MENLO PARK, Calif. — Sheryl Sandberg isn’t worried about the elephant in the room.
Facebook’s No. 2 exec made a show of meeting with journalists at the company’s sprawling campus here on Wednesday — but refused to answer any questions about an explosive report that Mark Zuckerberg had blown off privacy concerns in a series of 2012 emails despite a freshly signed consent decree with federal regulators.
In one email exchange from April 2012, Zuckerberg asked employees about an app that claimed to have built a database that could display the personal information of millions of Facebook users, regardless of the users’ privacy settings.
While Zuckerberg asked if Facebook should do anything to stop the data from being displayed, he failed to suggest any wider probe into other apps that might be doing the same thing, according to The Wall Street Journal.
As she appeared for a half-hour Q&A session at Facebook’s first-ever “International Press Day,” Sandberg oozed admiration for journalists, even as she failed to acknowledge Wednesday’s blockbuster report.
“What you all do is really important,” Sandberg said in her opening remarks. “You are keeping people informed, you are holding us accountable.”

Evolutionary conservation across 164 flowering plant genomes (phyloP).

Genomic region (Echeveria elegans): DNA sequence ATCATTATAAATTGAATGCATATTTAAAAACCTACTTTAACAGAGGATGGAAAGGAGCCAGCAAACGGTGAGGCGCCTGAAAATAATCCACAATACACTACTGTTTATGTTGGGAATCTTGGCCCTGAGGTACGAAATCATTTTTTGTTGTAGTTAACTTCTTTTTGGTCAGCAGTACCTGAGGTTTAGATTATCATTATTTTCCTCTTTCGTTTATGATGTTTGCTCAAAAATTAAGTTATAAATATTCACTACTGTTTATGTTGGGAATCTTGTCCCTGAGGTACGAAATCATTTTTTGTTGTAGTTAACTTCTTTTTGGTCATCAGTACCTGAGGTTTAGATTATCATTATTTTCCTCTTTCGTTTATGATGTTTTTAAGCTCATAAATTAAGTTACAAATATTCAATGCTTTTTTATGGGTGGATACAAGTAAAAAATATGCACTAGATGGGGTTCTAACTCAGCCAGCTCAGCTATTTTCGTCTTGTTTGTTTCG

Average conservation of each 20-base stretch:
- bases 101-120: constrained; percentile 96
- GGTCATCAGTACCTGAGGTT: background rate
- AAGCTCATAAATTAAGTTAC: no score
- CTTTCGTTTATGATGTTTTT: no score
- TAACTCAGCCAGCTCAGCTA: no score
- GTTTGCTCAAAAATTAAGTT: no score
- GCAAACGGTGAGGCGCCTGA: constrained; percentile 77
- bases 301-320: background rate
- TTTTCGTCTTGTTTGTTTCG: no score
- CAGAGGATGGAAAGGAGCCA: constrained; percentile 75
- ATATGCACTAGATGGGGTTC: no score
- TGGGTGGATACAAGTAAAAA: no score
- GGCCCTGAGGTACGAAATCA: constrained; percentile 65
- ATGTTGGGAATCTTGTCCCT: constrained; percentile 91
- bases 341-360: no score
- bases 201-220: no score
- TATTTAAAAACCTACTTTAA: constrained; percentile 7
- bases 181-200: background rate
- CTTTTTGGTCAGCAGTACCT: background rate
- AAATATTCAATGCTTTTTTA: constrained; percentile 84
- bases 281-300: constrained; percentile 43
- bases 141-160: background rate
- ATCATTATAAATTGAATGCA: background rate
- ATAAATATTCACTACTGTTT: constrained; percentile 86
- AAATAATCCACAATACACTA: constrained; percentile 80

Nevertheless, Sandberg went on to insist on a rigid format for questions, accepting only a handful from a pool that were submitted over the previous weekend — days before the latest privacy story broke.
Standing in front of a poster that asked “What would you do if you weren’t afraid?” Sandberg answered softball queries on topics like her recent trip to Thailand, girls in STEM and Facebook’s push toward messaging.
The 49-year-old billionaire did take one question on Facebook co-founder Chris Hughes’ scathing op-ed calling for the breakup of the tech giant but didn’t stray from the company’s bland talking points.
“I think there are real concerns about the size and power of tech companies,” Sandberg said, adding that the “regulatory framework needs to be more robust” and that Facebook is “working hard with regulators on laws in those areas.”
Following the panel, when a few journalists attempted to approach Sandberg and ask follow-up questions, she put in an earpiece, started talking into it and walked away.
A rep for Facebook blamed Sandberg’s tight-lipped approach on the “limited amount of time” she had for the Q&A session, saying that Sandberg’s team had to prioritize which questions to ask. The spokesperson instead passed along a statement from Facebook.
“We have fully cooperated with the FTC’s investigation to date and provided tens of thousands of documents, e-mails and files. At no point did Mark or any other Facebook employee knowingly violate the company’s obligations under the FTC consent order nor do any e-mails exist that indicate they did.”
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